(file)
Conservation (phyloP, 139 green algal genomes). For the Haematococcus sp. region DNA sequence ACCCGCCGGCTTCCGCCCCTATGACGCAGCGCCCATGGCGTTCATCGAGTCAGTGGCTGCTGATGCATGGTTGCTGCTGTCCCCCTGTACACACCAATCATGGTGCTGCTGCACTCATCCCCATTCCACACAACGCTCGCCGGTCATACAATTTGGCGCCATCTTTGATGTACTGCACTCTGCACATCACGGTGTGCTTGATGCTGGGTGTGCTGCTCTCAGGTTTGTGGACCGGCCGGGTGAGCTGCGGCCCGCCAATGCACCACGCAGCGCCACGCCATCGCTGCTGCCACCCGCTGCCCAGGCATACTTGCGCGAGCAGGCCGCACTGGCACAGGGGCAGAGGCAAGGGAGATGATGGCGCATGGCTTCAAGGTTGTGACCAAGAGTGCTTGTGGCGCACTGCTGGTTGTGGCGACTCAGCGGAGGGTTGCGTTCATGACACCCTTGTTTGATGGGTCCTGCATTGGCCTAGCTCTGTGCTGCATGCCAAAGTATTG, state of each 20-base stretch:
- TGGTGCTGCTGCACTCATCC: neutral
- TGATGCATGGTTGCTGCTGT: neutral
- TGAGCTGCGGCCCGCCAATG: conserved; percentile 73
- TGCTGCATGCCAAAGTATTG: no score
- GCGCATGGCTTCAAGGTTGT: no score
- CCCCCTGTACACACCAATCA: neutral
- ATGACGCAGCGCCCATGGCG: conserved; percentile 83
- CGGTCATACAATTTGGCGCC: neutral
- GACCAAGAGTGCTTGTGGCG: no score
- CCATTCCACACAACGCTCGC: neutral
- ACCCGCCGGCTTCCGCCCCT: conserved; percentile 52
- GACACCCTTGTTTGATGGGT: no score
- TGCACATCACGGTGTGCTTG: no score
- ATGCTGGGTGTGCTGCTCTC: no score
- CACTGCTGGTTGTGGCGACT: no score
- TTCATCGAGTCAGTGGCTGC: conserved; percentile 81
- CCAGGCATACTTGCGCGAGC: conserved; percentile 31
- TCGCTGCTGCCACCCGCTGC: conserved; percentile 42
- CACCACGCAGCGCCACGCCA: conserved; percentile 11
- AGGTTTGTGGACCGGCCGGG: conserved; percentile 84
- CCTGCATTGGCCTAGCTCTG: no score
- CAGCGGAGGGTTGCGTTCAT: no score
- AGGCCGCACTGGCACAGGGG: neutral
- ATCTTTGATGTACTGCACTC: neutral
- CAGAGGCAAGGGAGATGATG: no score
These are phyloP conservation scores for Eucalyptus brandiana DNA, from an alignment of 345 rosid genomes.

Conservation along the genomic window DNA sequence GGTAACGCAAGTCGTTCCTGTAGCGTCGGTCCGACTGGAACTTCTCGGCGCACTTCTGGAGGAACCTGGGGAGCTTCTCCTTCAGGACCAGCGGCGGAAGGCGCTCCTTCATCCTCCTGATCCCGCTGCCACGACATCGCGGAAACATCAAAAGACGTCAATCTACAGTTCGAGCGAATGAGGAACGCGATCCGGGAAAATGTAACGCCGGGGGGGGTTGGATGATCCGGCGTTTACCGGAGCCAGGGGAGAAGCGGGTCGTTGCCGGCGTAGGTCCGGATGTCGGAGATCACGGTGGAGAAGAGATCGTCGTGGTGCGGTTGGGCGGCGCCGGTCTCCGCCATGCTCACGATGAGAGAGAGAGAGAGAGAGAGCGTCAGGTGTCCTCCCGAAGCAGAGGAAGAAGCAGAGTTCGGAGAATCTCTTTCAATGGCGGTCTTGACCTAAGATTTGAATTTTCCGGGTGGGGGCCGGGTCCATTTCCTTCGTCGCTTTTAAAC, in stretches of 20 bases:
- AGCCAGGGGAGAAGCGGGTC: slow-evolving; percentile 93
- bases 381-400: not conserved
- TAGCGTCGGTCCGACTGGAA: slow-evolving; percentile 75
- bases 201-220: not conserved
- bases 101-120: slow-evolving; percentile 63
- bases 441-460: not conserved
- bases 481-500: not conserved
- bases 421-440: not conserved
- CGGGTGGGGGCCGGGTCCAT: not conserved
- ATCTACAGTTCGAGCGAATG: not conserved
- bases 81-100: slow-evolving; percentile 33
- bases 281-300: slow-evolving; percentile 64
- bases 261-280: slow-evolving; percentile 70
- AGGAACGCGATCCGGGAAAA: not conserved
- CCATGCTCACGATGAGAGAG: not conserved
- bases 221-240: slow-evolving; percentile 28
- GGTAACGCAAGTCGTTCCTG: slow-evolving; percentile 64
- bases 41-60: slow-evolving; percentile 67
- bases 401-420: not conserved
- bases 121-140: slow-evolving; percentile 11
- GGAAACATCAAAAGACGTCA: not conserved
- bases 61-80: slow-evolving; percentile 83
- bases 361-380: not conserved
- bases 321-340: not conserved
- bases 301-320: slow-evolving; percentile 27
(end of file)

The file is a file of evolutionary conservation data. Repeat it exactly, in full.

Conservation (phyloP, 139 green algal genomes). For the Haematococcus sp. region DNA sequence ACCCGCCGGCTTCCGCCCCTATGACGCAGCGCCCATGGCGTTCATCGAGTCAGTGGCTGCTGATGCATGGTTGCTGCTGTCCCCCTGTACACACCAATCATGGTGCTGCTGCACTCATCCCCATTCCACACAACGCTCGCCGGTCATACAATTTGGCGCCATCTTTGATGTACTGCACTCTGCACATCACGGTGTGCTTGATGCTGGGTGTGCTGCTCTCAGGTTTGTGGACCGGCCGGGTGAGCTGCGGCCCGCCAATGCACCACGCAGCGCCACGCCATCGCTGCTGCCACCCGCTGCCCAGGCATACTTGCGCGAGCAGGCCGCACTGGCACAGGGGCAGAGGCAAGGGAGATGATGGCGCATGGCTTCAAGGTTGTGACCAAGAGTGCTTGTGGCGCACTGCTGGTTGTGGCGACTCAGCGGAGGGTTGCGTTCATGACACCCTTGTTTGATGGGTCCTGCATTGGCCTAGCTCTGTGCTGCATGCCAAAGTATTG, state of each 20-base stretch:
- TGGTGCTGCTGCACTCATCC: neutral
- TGATGCATGGTTGCTGCTGT: neutral
- TGAGCTGCGGCCCGCCAATG: conserved; percentile 73
- TGCTGCATGCCAAAGTATTG: no score
- GCGCATGGCTTCAAGGTTGT: no score
- CCCCCTGTACACACCAATCA: neutral
- ATGACGCAGCGCCCATGGCG: conserved; percentile 83
- CGGTCATACAATTTGGCGCC: neutral
- GACCAAGAGTGCTTGTGGCG: no score
- CCATTCCACACAACGCTCGC: neutral
- ACCCGCCGGCTTCCGCCCCT: conserved; percentile 52
- GACACCCTTGTTTGATGGGT: no score
- TGCACATCACGGTGTGCTTG: no score
- ATGCTGGGTGTGCTGCTCTC: no score
- CACTGCTGGTTGTGGCGACT: no score
- TTCATCGAGTCAGTGGCTGC: conserved; percentile 81
- CCAGGCATACTTGCGCGAGC: conserved; percentile 31
- TCGCTGCTGCCACCCGCTGC: conserved; percentile 42
- CACCACGCAGCGCCACGCCA: conserved; percentile 11
- AGGTTTGTGGACCGGCCGGG: conserved; percentile 84
- CCTGCATTGGCCTAGCTCTG: no score
- CAGCGGAGGGTTGCGTTCAT: no score
- AGGCCGCACTGGCACAGGGG: neutral
- ATCTTTGATGTACTGCACTC: neutral
- CAGAGGCAAGGGAGATGATG: no score
These are phyloP conservation scores for Eucalyptus brandiana DNA, from an alignment of 345 rosid genomes.

Conservation along the genomic window DNA sequence GGTAACGCAAGTCGTTCCTGTAGCGTCGGTCCGACTGGAACTTCTCGGCGCACTTCTGGAGGAACCTGGGGAGCTTCTCCTTCAGGACCAGCGGCGGAAGGCGCTCCTTCATCCTCCTGATCCCGCTGCCACGACATCGCGGAAACATCAAAAGACGTCAATCTACAGTTCGAGCGAATGAGGAACGCGATCCGGGAAAATGTAACGCCGGGGGGGGTTGGATGATCCGGCGTTTACCGGAGCCAGGGGAGAAGCGGGTCGTTGCCGGCGTAGGTCCGGATGTCGGAGATCACGGTGGAGAAGAGATCGTCGTGGTGCGGTTGGGCGGCGCCGGTCTCCGCCATGCTCACGATGAGAGAGAGAGAGAGAGAGAGCGTCAGGTGTCCTCCCGAAGCAGAGGAAGAAGCAGAGTTCGGAGAATCTCTTTCAATGGCGGTCTTGACCTAAGATTTGAATTTTCCGGGTGGGGGCCGGGTCCATTTCCTTCGTCGCTTTTAAAC, in stretches of 20 bases:
- AGCCAGGGGAGAAGCGGGTC: slow-evolving; percentile 93
- bases 381-400: not conserved
- TAGCGTCGGTCCGACTGGAA: slow-evolving; percentile 75
- bases 201-220: not conserved
- bases 101-120: slow-evolving; percentile 63
- bases 441-460: not conserved
- bases 481-500: not conserved
- bases 421-440: not conserved
- CGGGTGGGGGCCGGGTCCAT: not conserved
- ATCTACAGTTCGAGCGAATG: not conserved
- bases 81-100: slow-evolving; percentile 33
- bases 281-300: slow-evolving; percentile 64
- bases 261-280: slow-evolving; percentile 70
- AGGAACGCGATCCGGGAAAA: not conserved
- CCATGCTCACGATGAGAGAG: not conserved
- bases 221-240: slow-evolving; percentile 28
- GGTAACGCAAGTCGTTCCTG: slow-evolving; percentile 64
- bases 41-60: slow-evolving; percentile 67
- bases 401-420: not conserved
- bases 121-140: slow-evolving; percentile 11
- GGAAACATCAAAAGACGTCA: not conserved
- bases 61-80: slow-evolving; percentile 83
- bases 361-380: not conserved
- bases 321-340: not conserved
- bases 301-320: slow-evolving; percentile 27